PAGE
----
Economists and Economic Predictions
A panel of economists on Tuesday predicted several more years of pain for the United States, agreeing unemployment will remain high far longer than 2014, when White House and congressional economists have predicted a jobs improvement.
The panel — including Nobel Prize winner Paul Krugman, Harvard’s Martin Feldstein and Goldman Sachs chief economist Jan Hatzius — agreed that policymakers have failed to adequately stimulate the economy, and that more needs to be done.
“It’s going to take many years before you get back to anything approaching full unemployment, and 2014 is probably too early,” said Hatzius, speaking at a conference held at the Newseum in Washington. The conference was sponsored by the left-leaning think tank and advocacy group Demos.
Some on the panel predicted unemployment will tick upward before it heads lower. And Feldstein predicted that housing prices could fall even further, especially as more underwater homeowners give the banks the keys to their homes, increasing the supply of available ones.
“When that happens, it hurts consumer confidence and it makes it much harder for people to move where the jobs are,” Feldstein said. “Then, I think (consumers) have to stay and suffer it out, and can’t move where they have a better chance of getting a job.”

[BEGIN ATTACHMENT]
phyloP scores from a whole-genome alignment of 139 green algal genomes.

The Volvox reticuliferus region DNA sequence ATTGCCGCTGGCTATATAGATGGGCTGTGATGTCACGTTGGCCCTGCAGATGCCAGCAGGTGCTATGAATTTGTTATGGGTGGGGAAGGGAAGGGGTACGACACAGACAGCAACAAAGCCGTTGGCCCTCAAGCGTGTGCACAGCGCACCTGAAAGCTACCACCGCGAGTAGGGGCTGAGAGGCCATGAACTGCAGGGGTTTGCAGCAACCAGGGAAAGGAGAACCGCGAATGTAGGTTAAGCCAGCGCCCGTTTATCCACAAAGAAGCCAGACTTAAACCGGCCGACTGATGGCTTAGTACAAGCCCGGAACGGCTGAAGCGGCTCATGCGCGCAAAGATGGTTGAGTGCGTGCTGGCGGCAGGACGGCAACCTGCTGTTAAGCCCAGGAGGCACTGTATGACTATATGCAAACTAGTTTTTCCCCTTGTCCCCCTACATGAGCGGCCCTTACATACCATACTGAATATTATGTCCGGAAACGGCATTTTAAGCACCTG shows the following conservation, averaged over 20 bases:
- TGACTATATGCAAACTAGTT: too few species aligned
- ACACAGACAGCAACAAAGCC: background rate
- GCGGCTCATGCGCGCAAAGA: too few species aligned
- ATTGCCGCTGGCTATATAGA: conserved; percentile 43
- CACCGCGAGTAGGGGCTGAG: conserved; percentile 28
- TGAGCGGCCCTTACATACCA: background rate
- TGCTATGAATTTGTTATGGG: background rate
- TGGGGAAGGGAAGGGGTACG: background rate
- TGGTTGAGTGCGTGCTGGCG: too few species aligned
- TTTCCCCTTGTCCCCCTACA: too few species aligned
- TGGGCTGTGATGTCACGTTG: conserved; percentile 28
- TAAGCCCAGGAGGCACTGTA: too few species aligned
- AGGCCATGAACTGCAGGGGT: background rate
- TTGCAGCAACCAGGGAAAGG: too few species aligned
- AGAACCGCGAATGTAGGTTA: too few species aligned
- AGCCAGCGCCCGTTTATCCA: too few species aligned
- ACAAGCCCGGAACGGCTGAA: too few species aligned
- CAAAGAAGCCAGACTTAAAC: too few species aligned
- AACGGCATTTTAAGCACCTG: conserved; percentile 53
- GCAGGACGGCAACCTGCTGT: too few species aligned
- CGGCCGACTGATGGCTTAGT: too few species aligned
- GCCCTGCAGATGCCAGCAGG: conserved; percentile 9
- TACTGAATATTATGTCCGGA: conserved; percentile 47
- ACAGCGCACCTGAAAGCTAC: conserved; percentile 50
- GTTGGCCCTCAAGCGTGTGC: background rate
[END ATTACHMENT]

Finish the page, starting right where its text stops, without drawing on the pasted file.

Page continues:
They talked about how the sputtering U.S. recovery compared with the long recession that Japan suffered through in the 1990s.
“In fact, we’re not doing what the Japanese did, we’re doing it worse,” Krugman said, pointing out that the United States has a larger trade gap, a bigger surge in unemployment and is more quickly facing an exhaustion of the political will to act. “In the long run, we’re going to look at Japan’s lost decade as a success story compared to what we’re going through.”
Federal Reserve Board
The economists also suggested that the Federal Reserve Board could do more by buying government debt or other investments. The Federal Open Market Committee meets on Nov. 3 to discuss potential actions that could help the economy.
But the panel predicted the Fed won’t have the will to take “risks” and buy enough Treasurys to make much of an impact on the economy.
“The numbers needed to really move the needle a lot are very, very large, and there will be a natural bias toward caution,” predicted Hatzius.
The group also debated tax policy as a means of fiscal stimulus. Feldstein talked about the importance for Congress to extend tax cuts before the end of the year, when 2001 and 2003 era tax cuts are slated to expire.
“This is not the time for a tax increase,” said Feldstein, who said that doing nothing to extend tax cuts “seems like a disaster scenario.”
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